March 10, 2006

Nuclear plan meltdown

The headline said it all: “Plan for new nuclear programme approaches meltdown after report.”  But it wasn’t talking about the Ontario government’s pending decision on whether or not to re-invest billions in tried-and-failed nuclear power. It was talking about the verdict of the British Sustainable Development Commission on that country’s all-too-familiar proposal to once again place a high-risk bet on nuclear power to meet its future electricity needs.
According to The Independent newspaper, the British Commission found five “major disadvantages” in going nuclear:

  • The lack of a long-term strategy for dealing with highly toxic nuclear waste
  • Uncertainty over the cost of new nuclear stations and the risk that taxpayers would be left to pick up the tab;
  • The danger that going down the nuclear route would lock the UK into a centralized system for distributing energy for the next 50 years;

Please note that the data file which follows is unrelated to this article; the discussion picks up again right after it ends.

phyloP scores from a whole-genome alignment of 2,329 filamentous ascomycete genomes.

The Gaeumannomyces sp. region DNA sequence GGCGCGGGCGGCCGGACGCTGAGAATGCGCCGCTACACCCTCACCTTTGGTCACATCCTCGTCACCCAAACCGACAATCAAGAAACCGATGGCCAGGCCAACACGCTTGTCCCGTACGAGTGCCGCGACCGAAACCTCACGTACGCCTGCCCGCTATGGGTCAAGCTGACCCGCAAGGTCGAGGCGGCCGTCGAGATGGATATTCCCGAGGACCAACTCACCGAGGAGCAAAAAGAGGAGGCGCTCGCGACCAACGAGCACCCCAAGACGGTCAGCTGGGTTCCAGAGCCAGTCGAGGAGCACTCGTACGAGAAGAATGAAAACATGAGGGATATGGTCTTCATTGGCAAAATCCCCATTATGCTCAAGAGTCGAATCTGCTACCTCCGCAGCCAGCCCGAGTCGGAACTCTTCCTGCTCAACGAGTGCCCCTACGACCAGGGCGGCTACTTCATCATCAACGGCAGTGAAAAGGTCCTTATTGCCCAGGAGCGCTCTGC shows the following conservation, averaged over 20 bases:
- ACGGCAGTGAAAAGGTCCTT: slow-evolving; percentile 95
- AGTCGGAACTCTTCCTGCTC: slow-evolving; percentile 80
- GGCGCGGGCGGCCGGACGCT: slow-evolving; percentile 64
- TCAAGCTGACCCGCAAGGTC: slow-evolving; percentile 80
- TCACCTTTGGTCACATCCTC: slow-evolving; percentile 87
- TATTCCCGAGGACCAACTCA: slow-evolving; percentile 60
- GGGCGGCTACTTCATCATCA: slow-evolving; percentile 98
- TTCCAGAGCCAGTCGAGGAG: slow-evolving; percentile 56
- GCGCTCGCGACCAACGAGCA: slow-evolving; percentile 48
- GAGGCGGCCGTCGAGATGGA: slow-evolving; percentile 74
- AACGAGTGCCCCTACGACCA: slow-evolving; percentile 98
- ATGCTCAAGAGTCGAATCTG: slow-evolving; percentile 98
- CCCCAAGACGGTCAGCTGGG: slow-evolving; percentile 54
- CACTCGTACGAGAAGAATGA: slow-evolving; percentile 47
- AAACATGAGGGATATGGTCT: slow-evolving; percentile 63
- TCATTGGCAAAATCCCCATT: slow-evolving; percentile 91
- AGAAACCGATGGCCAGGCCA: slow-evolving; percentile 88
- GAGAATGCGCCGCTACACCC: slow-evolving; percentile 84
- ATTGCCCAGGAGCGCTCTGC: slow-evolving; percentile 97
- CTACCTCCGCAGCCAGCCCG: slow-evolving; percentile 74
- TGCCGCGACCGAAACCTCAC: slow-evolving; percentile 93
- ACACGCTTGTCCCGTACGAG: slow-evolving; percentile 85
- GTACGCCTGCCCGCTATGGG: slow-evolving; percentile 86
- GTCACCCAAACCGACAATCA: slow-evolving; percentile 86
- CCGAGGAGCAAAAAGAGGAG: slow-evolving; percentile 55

• The risk a new nuclear program would undermine efforts to improve energy efficiency;
  • The threat of terrorist attacks and radiation exposure if other countries with lower safety standards also opt for nuclear.

Unfortunately, the only fundamental difference between the flaws identified in the British plan and the flaws in the Ontario plan are ones of scale and performance: Ontario is considering meeting a larger percentage of its electricity needs with nuclear power, and our current nuclear units have performed even worse than the aging British fleet.

David Suzuki and Paul McKay (author of Electric Empire: The Inside Story of Ontario Hydro) have similarly pointed out just how outdated the Ontario nuclear energy proposal (and its mirror-image British plan) really are. Comparing the centralized nuclear approach to continuing to rely mainly on mainframe computing in 2006, Suzuki and McKay argue that it is the equivalent of ignoring the existence of laptops and Blackberries.

Please pass this message on to your friends.

Thank you

Jessica Fracassi
Communications & Membership Manager
Ontario Clean Air Alliance
402-625 Church St, Toronto M4Y 2G1
Phone: 416-926-1907 ext. 245
Fax: 416-926-1601